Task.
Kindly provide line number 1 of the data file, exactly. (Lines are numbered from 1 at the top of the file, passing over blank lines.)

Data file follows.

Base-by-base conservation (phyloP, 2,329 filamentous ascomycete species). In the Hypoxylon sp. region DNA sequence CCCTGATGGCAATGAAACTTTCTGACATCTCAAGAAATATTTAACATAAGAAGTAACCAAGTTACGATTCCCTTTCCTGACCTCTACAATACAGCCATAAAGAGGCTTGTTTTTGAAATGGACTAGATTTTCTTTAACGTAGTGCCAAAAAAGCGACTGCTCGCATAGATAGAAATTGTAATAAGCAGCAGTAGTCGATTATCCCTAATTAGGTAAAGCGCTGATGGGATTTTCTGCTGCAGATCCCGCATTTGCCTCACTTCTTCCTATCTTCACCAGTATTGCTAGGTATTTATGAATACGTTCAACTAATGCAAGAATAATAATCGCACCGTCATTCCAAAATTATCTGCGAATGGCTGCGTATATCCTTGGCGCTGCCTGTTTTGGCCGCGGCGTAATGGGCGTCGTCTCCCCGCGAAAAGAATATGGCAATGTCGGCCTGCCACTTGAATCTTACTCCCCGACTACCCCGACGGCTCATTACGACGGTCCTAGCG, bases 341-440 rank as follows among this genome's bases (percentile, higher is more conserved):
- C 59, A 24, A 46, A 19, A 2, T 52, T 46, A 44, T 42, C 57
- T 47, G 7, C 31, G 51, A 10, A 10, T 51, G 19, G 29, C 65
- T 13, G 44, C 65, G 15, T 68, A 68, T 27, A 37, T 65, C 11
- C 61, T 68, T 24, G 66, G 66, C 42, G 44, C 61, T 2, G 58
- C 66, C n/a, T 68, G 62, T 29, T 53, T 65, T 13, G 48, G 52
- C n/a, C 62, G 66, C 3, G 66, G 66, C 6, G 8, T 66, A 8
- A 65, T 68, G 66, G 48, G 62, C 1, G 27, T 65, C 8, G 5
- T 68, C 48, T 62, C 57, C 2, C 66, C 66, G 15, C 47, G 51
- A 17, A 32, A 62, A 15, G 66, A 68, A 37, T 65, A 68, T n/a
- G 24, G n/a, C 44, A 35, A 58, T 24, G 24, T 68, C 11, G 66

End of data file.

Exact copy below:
Base-by-base conservation (phyloP, 2,329 filamentous ascomycete species). In the Hypoxylon sp. region DNA sequence CCCTGATGGCAATGAAACTTTCTGACATCTCAAGAAATATTTAACATAAGAAGTAACCAAGTTACGATTCCCTTTCCTGACCTCTACAATACAGCCATAAAGAGGCTTGTTTTTGAAATGGACTAGATTTTCTTTAACGTAGTGCCAAAAAAGCGACTGCTCGCATAGATAGAAATTGTAATAAGCAGCAGTAGTCGATTATCCCTAATTAGGTAAAGCGCTGATGGGATTTTCTGCTGCAGATCCCGCATTTGCCTCACTTCTTCCTATCTTCACCAGTATTGCTAGGTATTTATGAATACGTTCAACTAATGCAAGAATAATAATCGCACCGTCATTCCAAAATTATCTGCGAATGGCTGCGTATATCCTTGGCGCTGCCTGTTTTGGCCGCGGCGTAATGGGCGTCGTCTCCCCGCGAAAAGAATATGGCAATGTCGGCCTGCCACTTGAATCTTACTCCCCGACTACCCCGACGGCTCATTACGACGGTCCTAGCG, bases 341-440 rank as follows among this genome's bases (percentile, higher is more conserved):